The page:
Mauro Peruchetti’s work is a mixture of Minimalism and Pop, fused together with an elegance and an ironic wit that seem typical of a certain kind of Italian sensibility.
For example, one of his key symbols is the Jelly Baby – a little sweet in rudimentary human form, which for him symbolizes the disposability that permeates all aspects of the contemporary consumer society. He uses it to mock the aspirations that this society claims that it has, but which it so often cynically betrays. What we meet in this exhibition are a Jelly Baby converted into a giant image of Buddha, and rows of Jelly Babies in different colours who come together to create the model of a skyscraper – an imaginary headquarters for the United Nation in New York, slightly grander and more elegant than its present building. We also meet a roll of toilet paper entirely covered in Swarowski crystals – as pithy a metaphor as one can imagine for useless, senseless and perhaps injurious luxury.
The Swarowski crystals are an unusual material for Perucchetti. What he is really in love with is the glowing transparent resin that is his primary material. A small group of works here are abstract, and make no specific moral or political point. In two, the plastic forms a kind of rippling pool, coloured a glowing orange. Looking into the depth of these pools one can perhaps imagine the presence of submerged images – from 200 Orange & 4 Purple a giant eye seems to gaze back at one, while in Evaporating Thoughts one can perhaps just discern a submerged medusa, her head surrounded by floating strands of hair. My reaction to these panels reminds me of Leonardo’s famous instruction to a painter seeking an original composition – to look at an old mottled wall, and find a figurative image in its random markings.
Another piece, entitled LSD (Limited Slip Differential), genuinely rejects figurative imagery. It consists of projecting triangles of resin placed against a white ground. The edges of the triangles are coloured, the centres are clear. When light strikes this array of shapes, a magical play of different hues appears. This is ‘optical art’, but of a very different kind from the Op Art of the 1960s and 1970s. The punning title hints that the optical effect is due to a hallucinatory drug, but really what it springs from is a savvy use of contemporary technology. Yet there may be an underlying moral here, even if there is no specific image. LSD speaks of the way in which technology can be used to produce delusions about society itself.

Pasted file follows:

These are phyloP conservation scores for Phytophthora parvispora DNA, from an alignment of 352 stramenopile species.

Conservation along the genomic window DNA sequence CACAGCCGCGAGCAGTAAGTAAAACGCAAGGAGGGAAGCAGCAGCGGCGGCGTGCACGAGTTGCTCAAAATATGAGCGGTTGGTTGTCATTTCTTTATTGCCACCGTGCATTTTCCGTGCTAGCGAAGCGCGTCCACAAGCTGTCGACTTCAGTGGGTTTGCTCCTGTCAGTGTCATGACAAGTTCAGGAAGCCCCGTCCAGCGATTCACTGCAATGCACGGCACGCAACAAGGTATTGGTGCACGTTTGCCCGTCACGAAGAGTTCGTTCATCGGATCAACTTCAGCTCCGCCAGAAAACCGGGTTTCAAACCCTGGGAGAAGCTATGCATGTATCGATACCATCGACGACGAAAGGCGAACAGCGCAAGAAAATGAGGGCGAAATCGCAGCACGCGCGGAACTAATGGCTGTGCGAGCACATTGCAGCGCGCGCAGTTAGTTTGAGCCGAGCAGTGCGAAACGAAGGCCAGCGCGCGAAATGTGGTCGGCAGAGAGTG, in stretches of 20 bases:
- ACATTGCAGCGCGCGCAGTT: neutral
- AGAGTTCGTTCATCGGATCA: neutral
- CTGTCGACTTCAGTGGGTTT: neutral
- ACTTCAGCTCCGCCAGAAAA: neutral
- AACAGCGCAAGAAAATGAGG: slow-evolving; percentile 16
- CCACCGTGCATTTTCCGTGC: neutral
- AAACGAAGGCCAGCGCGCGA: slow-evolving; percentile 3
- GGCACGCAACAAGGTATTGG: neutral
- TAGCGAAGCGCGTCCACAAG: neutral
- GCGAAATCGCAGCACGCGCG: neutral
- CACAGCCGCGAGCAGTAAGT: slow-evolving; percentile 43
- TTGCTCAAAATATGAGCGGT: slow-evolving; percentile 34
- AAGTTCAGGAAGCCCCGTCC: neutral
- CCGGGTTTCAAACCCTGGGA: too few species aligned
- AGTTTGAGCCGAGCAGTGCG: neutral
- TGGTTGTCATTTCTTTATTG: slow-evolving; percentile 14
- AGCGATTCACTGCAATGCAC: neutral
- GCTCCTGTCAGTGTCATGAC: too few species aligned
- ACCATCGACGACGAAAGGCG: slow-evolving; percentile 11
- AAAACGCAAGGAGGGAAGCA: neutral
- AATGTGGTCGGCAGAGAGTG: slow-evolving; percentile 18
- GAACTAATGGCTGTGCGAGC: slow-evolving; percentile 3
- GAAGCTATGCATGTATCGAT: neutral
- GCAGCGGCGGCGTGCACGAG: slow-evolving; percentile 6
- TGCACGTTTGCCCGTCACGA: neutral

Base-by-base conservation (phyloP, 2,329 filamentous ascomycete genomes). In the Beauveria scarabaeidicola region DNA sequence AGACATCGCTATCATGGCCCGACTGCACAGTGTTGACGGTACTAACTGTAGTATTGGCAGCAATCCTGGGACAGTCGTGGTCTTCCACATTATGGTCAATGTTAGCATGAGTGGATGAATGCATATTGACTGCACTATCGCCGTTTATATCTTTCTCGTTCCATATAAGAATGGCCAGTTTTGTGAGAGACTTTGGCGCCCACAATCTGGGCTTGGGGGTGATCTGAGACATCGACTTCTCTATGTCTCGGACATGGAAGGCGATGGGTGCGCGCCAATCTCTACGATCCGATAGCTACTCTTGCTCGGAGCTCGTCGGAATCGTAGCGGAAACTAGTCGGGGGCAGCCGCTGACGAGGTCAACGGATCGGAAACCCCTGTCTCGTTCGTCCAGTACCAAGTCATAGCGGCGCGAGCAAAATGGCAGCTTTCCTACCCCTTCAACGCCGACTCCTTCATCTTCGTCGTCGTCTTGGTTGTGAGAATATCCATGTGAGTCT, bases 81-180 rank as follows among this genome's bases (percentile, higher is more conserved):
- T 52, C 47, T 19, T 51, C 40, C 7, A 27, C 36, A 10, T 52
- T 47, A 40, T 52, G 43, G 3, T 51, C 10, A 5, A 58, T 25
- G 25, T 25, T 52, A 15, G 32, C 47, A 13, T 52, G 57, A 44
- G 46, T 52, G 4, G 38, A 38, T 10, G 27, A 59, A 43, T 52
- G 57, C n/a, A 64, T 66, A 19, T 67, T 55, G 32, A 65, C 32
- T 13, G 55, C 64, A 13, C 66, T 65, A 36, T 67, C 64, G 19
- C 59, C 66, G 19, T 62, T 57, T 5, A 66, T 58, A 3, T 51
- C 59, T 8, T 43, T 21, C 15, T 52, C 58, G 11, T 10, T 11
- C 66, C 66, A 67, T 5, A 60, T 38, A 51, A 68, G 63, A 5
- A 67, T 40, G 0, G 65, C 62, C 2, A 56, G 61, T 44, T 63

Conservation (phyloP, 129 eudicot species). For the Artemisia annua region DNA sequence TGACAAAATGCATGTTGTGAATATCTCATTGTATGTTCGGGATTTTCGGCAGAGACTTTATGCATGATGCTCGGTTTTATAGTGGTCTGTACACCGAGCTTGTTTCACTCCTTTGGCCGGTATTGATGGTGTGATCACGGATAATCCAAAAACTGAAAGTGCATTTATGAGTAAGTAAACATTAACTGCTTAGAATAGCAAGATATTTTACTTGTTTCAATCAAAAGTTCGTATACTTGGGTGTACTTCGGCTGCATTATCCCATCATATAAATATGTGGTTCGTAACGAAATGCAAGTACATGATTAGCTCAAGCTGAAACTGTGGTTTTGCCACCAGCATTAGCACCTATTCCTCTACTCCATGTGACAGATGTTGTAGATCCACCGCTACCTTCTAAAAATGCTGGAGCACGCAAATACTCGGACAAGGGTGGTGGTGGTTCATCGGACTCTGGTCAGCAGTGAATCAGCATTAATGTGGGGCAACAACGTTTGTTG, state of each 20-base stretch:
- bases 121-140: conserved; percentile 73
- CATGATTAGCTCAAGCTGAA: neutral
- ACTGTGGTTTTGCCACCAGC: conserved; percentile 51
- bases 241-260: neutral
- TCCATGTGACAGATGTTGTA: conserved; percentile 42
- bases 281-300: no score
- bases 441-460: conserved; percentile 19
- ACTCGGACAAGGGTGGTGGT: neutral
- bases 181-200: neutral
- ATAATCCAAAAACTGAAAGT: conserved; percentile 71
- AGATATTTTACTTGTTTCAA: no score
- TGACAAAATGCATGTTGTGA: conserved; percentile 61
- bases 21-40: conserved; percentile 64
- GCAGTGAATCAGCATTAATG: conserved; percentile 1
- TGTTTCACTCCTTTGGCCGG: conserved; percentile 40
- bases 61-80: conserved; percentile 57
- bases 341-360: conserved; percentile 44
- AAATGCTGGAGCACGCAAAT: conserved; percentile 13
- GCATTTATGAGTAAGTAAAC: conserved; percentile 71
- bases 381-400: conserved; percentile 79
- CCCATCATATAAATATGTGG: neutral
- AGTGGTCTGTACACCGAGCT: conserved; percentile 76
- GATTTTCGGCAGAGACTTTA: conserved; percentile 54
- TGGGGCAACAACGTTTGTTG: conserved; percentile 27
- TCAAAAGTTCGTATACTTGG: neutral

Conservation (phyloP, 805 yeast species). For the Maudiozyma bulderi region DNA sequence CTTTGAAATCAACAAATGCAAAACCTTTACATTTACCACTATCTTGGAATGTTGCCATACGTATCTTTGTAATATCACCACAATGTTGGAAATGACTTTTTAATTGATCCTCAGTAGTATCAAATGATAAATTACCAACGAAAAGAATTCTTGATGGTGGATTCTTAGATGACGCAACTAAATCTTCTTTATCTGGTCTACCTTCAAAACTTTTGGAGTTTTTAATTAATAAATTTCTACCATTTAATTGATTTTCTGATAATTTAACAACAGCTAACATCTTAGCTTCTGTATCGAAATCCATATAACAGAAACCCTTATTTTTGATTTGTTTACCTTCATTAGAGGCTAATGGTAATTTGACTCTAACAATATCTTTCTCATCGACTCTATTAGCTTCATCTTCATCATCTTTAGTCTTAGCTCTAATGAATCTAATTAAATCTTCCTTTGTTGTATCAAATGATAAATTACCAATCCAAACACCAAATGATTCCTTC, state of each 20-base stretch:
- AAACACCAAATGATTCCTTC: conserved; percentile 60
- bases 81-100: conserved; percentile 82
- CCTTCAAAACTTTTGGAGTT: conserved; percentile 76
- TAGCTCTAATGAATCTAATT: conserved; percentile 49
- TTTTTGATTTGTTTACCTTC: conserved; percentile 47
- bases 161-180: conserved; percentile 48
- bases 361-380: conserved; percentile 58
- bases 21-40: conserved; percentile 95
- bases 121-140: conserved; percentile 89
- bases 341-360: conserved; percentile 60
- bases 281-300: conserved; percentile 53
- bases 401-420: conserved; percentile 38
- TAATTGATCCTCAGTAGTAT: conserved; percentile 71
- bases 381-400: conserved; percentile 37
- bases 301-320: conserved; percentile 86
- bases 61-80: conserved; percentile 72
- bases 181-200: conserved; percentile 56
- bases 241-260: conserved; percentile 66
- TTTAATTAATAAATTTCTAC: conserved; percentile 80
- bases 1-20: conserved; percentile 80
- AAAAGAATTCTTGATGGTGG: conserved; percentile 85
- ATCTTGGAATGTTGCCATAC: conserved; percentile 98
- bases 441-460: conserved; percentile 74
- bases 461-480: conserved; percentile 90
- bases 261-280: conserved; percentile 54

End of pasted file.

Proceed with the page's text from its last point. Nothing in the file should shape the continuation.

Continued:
It is interesting to contrast this piece with another which looks superficially similar but is in fact very different in both intention and in effect – in this second case the white panel offers what look, at first glance, like elegant scent bottles in various hues. It is only when one looks more closely that one realizes these are not scent bottles but representations of hand grenades.
There are other instances of this aestheticisation of the deadly included here – for example a replica of an AK47 rifle in transparent red resin, and another of an artificial leg, also in resin, but with a metal foot. These works are political statements but the idiom is resolutely Pop. It is interesting to compare some of them with their direct predecessors in the history of Pop Art, since Perucchetti is clearly not afraid of comparisons of this sort. The American Flag alludes to the celebrated series by Jasper Johns, the first of which was created in 1954. It’s crackled surface suggests the way in which a split America seems to have compromised its moral authority in the interim. USSR combines the hammer-and-sickle emblem of the now-defunct Soviet Union with dollar signs gradually creeping in from the margins. It refers to Andy Warhol’s dollar-sign series made at the beginning of the 1980s, when the Soviet cosmos and the American one still seemed to be rigorously opposed, and has something to say about the impact made by Enron-style capitalism on the Soviet Union’s successor state.
The idea of a ‘moralised’ Pop may at first seem paradoxical, since Pop, in its original American form was amoral in the most literal sense, uninterested in social issues and also in codes of conduct. However, it is at this point that one has to recall that Perucchetti is Italian. Though he lives and works in Britain. The Italian Arte Povera movement, founded in 1967, took over ideas from American Minimalism and Conceptual Art and used them as the basis for a powerful social critique that was not to be found in the transatlantic originals. Perucchetti operates the same way vis ˆ vis his Pop source materials. The works in this show have a studied elegance which seems, to use the adjective in a loose sense, very Italian. But they also make pithy comments on a wide range of moral issues.
Edward Lucie-Smith, 2006